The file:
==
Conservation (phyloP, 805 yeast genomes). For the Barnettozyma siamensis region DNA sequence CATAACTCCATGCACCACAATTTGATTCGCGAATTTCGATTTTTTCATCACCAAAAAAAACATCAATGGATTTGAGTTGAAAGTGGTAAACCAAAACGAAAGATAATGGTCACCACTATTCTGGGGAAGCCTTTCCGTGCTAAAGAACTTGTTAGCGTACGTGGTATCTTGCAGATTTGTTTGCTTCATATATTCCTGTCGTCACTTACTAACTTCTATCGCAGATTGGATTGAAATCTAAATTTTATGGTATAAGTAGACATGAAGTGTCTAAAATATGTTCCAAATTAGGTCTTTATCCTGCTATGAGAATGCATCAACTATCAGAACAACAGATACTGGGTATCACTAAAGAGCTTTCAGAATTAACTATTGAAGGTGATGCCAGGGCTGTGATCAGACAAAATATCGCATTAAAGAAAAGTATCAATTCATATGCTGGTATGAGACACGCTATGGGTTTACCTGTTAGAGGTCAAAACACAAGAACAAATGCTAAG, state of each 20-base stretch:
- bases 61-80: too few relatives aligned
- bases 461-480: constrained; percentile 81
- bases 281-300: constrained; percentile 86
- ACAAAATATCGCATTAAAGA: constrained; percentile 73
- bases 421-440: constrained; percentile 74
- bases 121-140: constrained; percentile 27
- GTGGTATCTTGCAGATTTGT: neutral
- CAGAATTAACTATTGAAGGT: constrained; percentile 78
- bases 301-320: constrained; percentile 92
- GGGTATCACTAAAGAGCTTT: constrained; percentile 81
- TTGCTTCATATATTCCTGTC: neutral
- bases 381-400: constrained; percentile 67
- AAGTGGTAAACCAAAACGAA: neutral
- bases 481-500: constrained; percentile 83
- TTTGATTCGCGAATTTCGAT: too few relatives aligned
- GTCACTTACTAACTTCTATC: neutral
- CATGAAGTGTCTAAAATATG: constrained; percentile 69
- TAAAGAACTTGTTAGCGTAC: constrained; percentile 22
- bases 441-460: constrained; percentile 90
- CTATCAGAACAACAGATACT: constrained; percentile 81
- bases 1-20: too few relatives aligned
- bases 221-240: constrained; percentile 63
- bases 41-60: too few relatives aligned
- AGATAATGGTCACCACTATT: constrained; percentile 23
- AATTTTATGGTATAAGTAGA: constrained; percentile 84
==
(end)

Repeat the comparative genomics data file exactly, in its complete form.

Conservation (phyloP, 805 yeast genomes). For the Barnettozyma siamensis region DNA sequence CATAACTCCATGCACCACAATTTGATTCGCGAATTTCGATTTTTTCATCACCAAAAAAAACATCAATGGATTTGAGTTGAAAGTGGTAAACCAAAACGAAAGATAATGGTCACCACTATTCTGGGGAAGCCTTTCCGTGCTAAAGAACTTGTTAGCGTACGTGGTATCTTGCAGATTTGTTTGCTTCATATATTCCTGTCGTCACTTACTAACTTCTATCGCAGATTGGATTGAAATCTAAATTTTATGGTATAAGTAGACATGAAGTGTCTAAAATATGTTCCAAATTAGGTCTTTATCCTGCTATGAGAATGCATCAACTATCAGAACAACAGATACTGGGTATCACTAAAGAGCTTTCAGAATTAACTATTGAAGGTGATGCCAGGGCTGTGATCAGACAAAATATCGCATTAAAGAAAAGTATCAATTCATATGCTGGTATGAGACACGCTATGGGTTTACCTGTTAGAGGTCAAAACACAAGAACAAATGCTAAG, state of each 20-base stretch:
- bases 61-80: too few relatives aligned
- bases 461-480: constrained; percentile 81
- bases 281-300: constrained; percentile 86
- ACAAAATATCGCATTAAAGA: constrained; percentile 73
- bases 421-440: constrained; percentile 74
- bases 121-140: constrained; percentile 27
- GTGGTATCTTGCAGATTTGT: neutral
- CAGAATTAACTATTGAAGGT: constrained; percentile 78
- bases 301-320: constrained; percentile 92
- GGGTATCACTAAAGAGCTTT: constrained; percentile 81
- TTGCTTCATATATTCCTGTC: neutral
- bases 381-400: constrained; percentile 67
- AAGTGGTAAACCAAAACGAA: neutral
- bases 481-500: constrained; percentile 83
- TTTGATTCGCGAATTTCGAT: too few relatives aligned
- GTCACTTACTAACTTCTATC: neutral
- CATGAAGTGTCTAAAATATG: constrained; percentile 69
- TAAAGAACTTGTTAGCGTAC: constrained; percentile 22
- bases 441-460: constrained; percentile 90
- CTATCAGAACAACAGATACT: constrained; percentile 81
- bases 1-20: too few relatives aligned
- bases 221-240: constrained; percentile 63
- bases 41-60: too few relatives aligned
- AGATAATGGTCACCACTATT: constrained; percentile 23
- AATTTTATGGTATAAGTAGA: constrained; percentile 84